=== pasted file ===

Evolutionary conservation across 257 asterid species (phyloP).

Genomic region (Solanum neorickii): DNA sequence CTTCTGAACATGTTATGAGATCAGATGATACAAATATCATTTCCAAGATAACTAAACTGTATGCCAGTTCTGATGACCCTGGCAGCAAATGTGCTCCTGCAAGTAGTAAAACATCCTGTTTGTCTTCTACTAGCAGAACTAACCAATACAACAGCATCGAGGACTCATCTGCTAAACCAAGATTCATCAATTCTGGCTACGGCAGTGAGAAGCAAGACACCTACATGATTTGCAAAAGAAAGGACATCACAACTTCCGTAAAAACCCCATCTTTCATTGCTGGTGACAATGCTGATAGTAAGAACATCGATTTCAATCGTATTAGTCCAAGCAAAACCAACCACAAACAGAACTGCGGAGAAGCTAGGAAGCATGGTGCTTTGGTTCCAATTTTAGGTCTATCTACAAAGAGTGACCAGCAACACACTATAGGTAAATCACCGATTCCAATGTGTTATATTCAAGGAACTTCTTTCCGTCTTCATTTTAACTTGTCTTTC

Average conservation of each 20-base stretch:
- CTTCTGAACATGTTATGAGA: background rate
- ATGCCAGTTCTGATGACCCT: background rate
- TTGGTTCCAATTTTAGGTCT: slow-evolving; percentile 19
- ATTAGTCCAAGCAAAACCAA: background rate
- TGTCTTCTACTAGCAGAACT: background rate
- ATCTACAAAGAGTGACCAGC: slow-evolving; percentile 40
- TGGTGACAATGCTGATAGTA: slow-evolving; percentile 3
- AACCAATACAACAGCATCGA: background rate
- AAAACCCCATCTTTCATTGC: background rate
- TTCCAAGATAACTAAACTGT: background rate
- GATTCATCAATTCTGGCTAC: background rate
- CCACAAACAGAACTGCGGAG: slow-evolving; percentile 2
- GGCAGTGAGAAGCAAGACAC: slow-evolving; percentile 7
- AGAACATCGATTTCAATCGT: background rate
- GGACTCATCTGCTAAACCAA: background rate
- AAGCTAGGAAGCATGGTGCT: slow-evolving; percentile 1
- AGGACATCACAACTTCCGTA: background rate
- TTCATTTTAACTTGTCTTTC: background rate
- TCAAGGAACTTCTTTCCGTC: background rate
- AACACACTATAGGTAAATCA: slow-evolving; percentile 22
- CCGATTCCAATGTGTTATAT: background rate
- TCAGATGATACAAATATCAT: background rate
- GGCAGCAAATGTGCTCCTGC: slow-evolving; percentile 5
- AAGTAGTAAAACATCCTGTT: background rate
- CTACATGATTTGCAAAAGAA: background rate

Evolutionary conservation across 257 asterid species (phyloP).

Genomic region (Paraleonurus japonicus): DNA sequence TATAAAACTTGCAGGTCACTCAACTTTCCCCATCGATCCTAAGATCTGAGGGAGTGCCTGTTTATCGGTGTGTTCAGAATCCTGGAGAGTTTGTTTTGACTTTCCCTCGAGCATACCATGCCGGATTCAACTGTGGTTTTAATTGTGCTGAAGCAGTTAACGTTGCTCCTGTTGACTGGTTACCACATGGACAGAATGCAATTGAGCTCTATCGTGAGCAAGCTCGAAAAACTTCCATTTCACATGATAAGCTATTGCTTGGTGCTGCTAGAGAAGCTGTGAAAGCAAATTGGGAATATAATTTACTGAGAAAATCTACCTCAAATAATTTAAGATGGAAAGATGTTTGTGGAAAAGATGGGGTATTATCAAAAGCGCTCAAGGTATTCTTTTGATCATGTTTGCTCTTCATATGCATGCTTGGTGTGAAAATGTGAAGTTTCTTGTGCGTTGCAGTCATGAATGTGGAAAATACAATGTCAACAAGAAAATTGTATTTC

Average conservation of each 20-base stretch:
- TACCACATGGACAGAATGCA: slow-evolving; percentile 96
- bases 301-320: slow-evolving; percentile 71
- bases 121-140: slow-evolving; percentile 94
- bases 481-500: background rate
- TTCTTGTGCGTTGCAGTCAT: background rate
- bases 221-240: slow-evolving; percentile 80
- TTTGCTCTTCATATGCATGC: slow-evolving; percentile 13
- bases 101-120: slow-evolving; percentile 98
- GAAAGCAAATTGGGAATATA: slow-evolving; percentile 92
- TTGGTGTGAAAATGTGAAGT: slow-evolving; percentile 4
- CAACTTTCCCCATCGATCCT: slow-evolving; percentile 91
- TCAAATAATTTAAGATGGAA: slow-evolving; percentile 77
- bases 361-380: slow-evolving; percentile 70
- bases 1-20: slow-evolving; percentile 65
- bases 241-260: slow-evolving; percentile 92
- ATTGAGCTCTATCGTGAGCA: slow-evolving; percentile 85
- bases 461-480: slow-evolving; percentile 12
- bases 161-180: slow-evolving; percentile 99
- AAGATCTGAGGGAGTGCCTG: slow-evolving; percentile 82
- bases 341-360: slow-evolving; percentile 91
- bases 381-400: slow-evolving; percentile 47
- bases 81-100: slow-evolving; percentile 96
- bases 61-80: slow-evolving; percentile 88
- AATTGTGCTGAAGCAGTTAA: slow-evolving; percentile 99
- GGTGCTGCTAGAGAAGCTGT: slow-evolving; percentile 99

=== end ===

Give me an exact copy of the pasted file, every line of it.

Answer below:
Evolutionary conservation across 257 asterid species (phyloP).

Genomic region (Solanum neorickii): DNA sequence CTTCTGAACATGTTATGAGATCAGATGATACAAATATCATTTCCAAGATAACTAAACTGTATGCCAGTTCTGATGACCCTGGCAGCAAATGTGCTCCTGCAAGTAGTAAAACATCCTGTTTGTCTTCTACTAGCAGAACTAACCAATACAACAGCATCGAGGACTCATCTGCTAAACCAAGATTCATCAATTCTGGCTACGGCAGTGAGAAGCAAGACACCTACATGATTTGCAAAAGAAAGGACATCACAACTTCCGTAAAAACCCCATCTTTCATTGCTGGTGACAATGCTGATAGTAAGAACATCGATTTCAATCGTATTAGTCCAAGCAAAACCAACCACAAACAGAACTGCGGAGAAGCTAGGAAGCATGGTGCTTTGGTTCCAATTTTAGGTCTATCTACAAAGAGTGACCAGCAACACACTATAGGTAAATCACCGATTCCAATGTGTTATATTCAAGGAACTTCTTTCCGTCTTCATTTTAACTTGTCTTTC

Average conservation of each 20-base stretch:
- CTTCTGAACATGTTATGAGA: background rate
- ATGCCAGTTCTGATGACCCT: background rate
- TTGGTTCCAATTTTAGGTCT: slow-evolving; percentile 19
- ATTAGTCCAAGCAAAACCAA: background rate
- TGTCTTCTACTAGCAGAACT: background rate
- ATCTACAAAGAGTGACCAGC: slow-evolving; percentile 40
- TGGTGACAATGCTGATAGTA: slow-evolving; percentile 3
- AACCAATACAACAGCATCGA: background rate
- AAAACCCCATCTTTCATTGC: background rate
- TTCCAAGATAACTAAACTGT: background rate
- GATTCATCAATTCTGGCTAC: background rate
- CCACAAACAGAACTGCGGAG: slow-evolving; percentile 2
- GGCAGTGAGAAGCAAGACAC: slow-evolving; percentile 7
- AGAACATCGATTTCAATCGT: background rate
- GGACTCATCTGCTAAACCAA: background rate
- AAGCTAGGAAGCATGGTGCT: slow-evolving; percentile 1
- AGGACATCACAACTTCCGTA: background rate
- TTCATTTTAACTTGTCTTTC: background rate
- TCAAGGAACTTCTTTCCGTC: background rate
- AACACACTATAGGTAAATCA: slow-evolving; percentile 22
- CCGATTCCAATGTGTTATAT: background rate
- TCAGATGATACAAATATCAT: background rate
- GGCAGCAAATGTGCTCCTGC: slow-evolving; percentile 5
- AAGTAGTAAAACATCCTGTT: background rate
- CTACATGATTTGCAAAAGAA: background rate

Evolutionary conservation across 257 asterid species (phyloP).

Genomic region (Paraleonurus japonicus): DNA sequence TATAAAACTTGCAGGTCACTCAACTTTCCCCATCGATCCTAAGATCTGAGGGAGTGCCTGTTTATCGGTGTGTTCAGAATCCTGGAGAGTTTGTTTTGACTTTCCCTCGAGCATACCATGCCGGATTCAACTGTGGTTTTAATTGTGCTGAAGCAGTTAACGTTGCTCCTGTTGACTGGTTACCACATGGACAGAATGCAATTGAGCTCTATCGTGAGCAAGCTCGAAAAACTTCCATTTCACATGATAAGCTATTGCTTGGTGCTGCTAGAGAAGCTGTGAAAGCAAATTGGGAATATAATTTACTGAGAAAATCTACCTCAAATAATTTAAGATGGAAAGATGTTTGTGGAAAAGATGGGGTATTATCAAAAGCGCTCAAGGTATTCTTTTGATCATGTTTGCTCTTCATATGCATGCTTGGTGTGAAAATGTGAAGTTTCTTGTGCGTTGCAGTCATGAATGTGGAAAATACAATGTCAACAAGAAAATTGTATTTC

Average conservation of each 20-base stretch:
- TACCACATGGACAGAATGCA: slow-evolving; percentile 96
- bases 301-320: slow-evolving; percentile 71
- bases 121-140: slow-evolving; percentile 94
- bases 481-500: background rate
- TTCTTGTGCGTTGCAGTCAT: background rate
- bases 221-240: slow-evolving; percentile 80
- TTTGCTCTTCATATGCATGC: slow-evolving; percentile 13
- bases 101-120: slow-evolving; percentile 98
- GAAAGCAAATTGGGAATATA: slow-evolving; percentile 92
- TTGGTGTGAAAATGTGAAGT: slow-evolving; percentile 4
- CAACTTTCCCCATCGATCCT: slow-evolving; percentile 91
- TCAAATAATTTAAGATGGAA: slow-evolving; percentile 77
- bases 361-380: slow-evolving; percentile 70
- bases 1-20: slow-evolving; percentile 65
- bases 241-260: slow-evolving; percentile 92
- ATTGAGCTCTATCGTGAGCA: slow-evolving; percentile 85
- bases 461-480: slow-evolving; percentile 12
- bases 161-180: slow-evolving; percentile 99
- AAGATCTGAGGGAGTGCCTG: slow-evolving; percentile 82
- bases 341-360: slow-evolving; percentile 91
- bases 381-400: slow-evolving; percentile 47
- bases 81-100: slow-evolving; percentile 96
- bases 61-80: slow-evolving; percentile 88
- AATTGTGCTGAAGCAGTTAA: slow-evolving; percentile 99
- GGTGCTGCTAGAGAAGCTGT: slow-evolving; percentile 99